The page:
Many of the success stories during the recession have come from companies that have been flexible enough to recognize an opportunity.
Select Veneer has become more focused in its business over the past two years by listening to its customers, and has added capabilities and product lines to better support its customer’s needs.
The Smithfield, Ky., company was recently named the WMIA’s Innovator of the Year. The company’s Ryan Waldo says that WMIA member companies helped shorten Select Veneer’s learning curve with new equipment, processes and efficiency gains.
“By adding the machinery, software and staff we have positioned ourselves to manufacture ready-to-install millwork to millworkers,” he says. “On these projects we provide premium materials under the current market value at a shorter product-to-market cycle. (We) have had to adjust to the new demands of each project.”
Waldo says that today’s millwork producers face a special set of problems. A slow economy has forced downsizing. When millwork companies get a large project, they are short staffed and need help, or may not have the shop capacity to produce the work quickly. Also, in-house labor rates may take them out of a competitive position.
“The value we offer is to do more work in our facility to reduce our customers’ labor costs in the field,” Waldo says.
One project was to make sub frame assemblies on their CNC equipment. Select Veneer’s wall panels attach to them so the labor hours in the field are reduced considerably.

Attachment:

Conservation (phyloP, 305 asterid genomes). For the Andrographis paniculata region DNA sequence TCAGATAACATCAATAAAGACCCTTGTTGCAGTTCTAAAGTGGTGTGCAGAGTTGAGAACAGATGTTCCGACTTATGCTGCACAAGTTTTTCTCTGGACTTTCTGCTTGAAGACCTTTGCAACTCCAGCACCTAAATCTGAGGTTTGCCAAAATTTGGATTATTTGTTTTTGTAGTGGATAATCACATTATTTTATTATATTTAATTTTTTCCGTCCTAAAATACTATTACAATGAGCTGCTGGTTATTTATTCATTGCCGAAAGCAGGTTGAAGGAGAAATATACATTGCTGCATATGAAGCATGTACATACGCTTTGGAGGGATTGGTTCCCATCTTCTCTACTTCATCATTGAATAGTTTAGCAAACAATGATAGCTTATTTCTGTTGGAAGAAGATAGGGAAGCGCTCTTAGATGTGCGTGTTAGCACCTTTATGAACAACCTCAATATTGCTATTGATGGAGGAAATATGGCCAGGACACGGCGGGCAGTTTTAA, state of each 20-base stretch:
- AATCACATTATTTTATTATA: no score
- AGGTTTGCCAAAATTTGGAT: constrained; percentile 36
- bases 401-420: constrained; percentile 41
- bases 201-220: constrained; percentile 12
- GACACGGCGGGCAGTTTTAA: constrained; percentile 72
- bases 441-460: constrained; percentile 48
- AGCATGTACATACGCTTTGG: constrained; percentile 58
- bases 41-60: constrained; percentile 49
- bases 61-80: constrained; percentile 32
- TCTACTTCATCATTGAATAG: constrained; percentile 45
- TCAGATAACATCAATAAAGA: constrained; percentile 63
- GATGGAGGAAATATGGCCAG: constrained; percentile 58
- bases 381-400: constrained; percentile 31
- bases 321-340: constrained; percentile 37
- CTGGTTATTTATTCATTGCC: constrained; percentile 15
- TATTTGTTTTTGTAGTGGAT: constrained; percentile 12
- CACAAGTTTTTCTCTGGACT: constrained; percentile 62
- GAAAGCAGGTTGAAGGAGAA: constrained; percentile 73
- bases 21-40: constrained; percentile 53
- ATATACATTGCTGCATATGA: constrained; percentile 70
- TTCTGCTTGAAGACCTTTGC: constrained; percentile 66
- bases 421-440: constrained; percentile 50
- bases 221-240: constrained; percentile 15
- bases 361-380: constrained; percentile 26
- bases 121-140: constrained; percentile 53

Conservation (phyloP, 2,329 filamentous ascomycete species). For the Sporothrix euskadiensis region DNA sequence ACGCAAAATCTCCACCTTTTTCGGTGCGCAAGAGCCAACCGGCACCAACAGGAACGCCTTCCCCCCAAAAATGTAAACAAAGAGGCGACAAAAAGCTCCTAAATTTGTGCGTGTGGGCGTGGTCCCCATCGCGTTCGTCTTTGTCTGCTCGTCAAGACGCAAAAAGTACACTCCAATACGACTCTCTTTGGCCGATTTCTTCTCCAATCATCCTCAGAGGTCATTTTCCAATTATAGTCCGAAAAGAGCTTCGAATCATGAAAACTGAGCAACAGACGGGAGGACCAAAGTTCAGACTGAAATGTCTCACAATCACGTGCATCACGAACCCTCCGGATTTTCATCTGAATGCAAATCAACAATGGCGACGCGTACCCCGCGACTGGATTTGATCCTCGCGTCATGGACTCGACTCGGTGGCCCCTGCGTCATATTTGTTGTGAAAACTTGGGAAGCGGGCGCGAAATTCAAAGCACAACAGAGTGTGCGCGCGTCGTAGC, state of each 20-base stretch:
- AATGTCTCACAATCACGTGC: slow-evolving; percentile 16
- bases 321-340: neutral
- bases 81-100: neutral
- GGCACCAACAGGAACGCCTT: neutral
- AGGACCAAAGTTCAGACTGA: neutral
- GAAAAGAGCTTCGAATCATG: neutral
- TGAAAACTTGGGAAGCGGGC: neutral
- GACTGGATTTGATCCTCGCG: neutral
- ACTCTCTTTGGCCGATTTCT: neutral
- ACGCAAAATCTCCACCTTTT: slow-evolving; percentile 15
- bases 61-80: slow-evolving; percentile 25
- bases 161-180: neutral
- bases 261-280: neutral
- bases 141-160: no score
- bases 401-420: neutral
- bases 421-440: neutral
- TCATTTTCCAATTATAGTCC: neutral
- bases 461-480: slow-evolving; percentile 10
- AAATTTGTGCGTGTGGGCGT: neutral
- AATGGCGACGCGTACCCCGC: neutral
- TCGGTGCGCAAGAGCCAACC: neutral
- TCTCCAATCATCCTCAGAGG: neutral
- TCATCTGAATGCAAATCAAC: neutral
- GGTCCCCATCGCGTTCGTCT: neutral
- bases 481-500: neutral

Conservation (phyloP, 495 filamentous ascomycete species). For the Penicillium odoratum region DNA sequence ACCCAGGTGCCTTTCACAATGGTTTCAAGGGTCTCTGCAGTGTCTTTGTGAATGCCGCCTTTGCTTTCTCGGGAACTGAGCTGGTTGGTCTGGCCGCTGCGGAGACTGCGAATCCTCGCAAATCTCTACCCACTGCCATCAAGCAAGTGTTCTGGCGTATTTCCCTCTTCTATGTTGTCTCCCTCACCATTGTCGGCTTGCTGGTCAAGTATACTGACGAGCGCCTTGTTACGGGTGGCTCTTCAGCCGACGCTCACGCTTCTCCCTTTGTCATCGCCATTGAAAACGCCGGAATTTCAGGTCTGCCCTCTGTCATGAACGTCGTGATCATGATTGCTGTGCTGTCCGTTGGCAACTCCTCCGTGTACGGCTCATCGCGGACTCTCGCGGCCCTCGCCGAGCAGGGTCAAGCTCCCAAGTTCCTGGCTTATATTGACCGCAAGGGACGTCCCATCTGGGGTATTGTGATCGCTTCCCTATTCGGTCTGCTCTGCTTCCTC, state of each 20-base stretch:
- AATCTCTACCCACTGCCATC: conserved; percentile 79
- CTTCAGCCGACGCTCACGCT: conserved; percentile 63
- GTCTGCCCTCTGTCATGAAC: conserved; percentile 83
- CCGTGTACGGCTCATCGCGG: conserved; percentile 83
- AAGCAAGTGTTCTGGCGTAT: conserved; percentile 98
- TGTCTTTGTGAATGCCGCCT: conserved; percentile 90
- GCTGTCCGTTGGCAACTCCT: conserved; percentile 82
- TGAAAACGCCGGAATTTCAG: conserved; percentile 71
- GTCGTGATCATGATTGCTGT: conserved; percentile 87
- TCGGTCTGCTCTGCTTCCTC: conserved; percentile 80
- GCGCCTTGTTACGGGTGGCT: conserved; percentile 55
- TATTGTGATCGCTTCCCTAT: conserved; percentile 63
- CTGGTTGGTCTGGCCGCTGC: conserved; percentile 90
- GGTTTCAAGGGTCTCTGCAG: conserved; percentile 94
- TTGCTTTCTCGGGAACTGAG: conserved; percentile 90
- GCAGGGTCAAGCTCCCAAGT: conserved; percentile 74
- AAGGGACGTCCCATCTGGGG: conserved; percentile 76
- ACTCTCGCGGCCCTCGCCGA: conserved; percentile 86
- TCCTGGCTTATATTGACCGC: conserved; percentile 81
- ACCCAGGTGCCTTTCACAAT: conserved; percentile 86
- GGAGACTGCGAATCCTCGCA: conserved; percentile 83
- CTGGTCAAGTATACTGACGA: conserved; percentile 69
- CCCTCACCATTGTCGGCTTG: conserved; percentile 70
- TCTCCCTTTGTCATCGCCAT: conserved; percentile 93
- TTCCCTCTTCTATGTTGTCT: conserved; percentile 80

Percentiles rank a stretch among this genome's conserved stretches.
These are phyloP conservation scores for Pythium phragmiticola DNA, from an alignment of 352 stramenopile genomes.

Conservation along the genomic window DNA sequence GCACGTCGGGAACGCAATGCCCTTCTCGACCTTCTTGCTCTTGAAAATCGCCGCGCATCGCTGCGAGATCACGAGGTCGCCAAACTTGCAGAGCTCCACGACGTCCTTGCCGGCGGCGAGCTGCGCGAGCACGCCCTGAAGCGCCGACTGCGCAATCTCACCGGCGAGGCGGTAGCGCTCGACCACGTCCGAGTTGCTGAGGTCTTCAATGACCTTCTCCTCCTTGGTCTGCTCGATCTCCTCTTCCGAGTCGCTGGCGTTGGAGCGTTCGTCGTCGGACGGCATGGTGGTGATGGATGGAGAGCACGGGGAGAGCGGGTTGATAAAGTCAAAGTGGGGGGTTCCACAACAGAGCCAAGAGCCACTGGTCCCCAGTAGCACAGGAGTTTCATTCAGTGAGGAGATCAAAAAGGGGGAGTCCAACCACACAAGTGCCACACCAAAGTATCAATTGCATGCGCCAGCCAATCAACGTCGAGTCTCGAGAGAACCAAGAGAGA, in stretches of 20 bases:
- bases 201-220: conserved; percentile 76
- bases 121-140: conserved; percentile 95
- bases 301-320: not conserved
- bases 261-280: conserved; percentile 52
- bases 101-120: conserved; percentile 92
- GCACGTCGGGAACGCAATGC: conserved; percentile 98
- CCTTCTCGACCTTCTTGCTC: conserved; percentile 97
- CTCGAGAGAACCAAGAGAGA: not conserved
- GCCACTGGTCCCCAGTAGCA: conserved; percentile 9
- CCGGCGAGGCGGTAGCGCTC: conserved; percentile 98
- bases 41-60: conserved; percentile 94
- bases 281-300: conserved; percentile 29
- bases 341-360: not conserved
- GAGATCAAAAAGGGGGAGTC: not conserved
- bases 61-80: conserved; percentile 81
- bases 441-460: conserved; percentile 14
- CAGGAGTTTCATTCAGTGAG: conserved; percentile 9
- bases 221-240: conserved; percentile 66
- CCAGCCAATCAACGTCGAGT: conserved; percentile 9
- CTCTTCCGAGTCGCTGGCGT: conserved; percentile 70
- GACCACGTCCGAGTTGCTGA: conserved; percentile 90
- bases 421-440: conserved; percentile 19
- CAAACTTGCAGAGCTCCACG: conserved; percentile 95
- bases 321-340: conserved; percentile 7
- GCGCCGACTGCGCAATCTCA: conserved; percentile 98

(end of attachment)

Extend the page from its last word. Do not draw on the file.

“We manufacture furniture, vanities, headboards, built-in closets, doors, door frames, acoustical wall panels, architectural wall panel systems, work stations, casegoods, running trim, bars, curved panels radius panels, components and knock-down assemblies,” Waldo says. “We are focused on woodworking but we have capabilities to incorporate decorative metals, glass and plastic laminate.
Select Veneer still has a log and lumber division, veneer division, face division, and plywood division. A custom division is the newest addition.
“Since we have a very large manufacturing capacity and vertical integration we have been able to produce orders and offer millworkers a better value than our competitors,” Waldo says.
In 2008, we visited Select Veneer, primarily to see a new plywood processing line. At that time, the company’s primary business was producing veneer, custom panels and plywood for millwork, store fixture and furniture customers.
Since that time, Waldo says the company has reduced the number of general labor positions and has hired more skilled woodworkers, project managers, engineers, schedulers, quality control people, draftsman, CNC programmers and finishers. The company has 55 employees.
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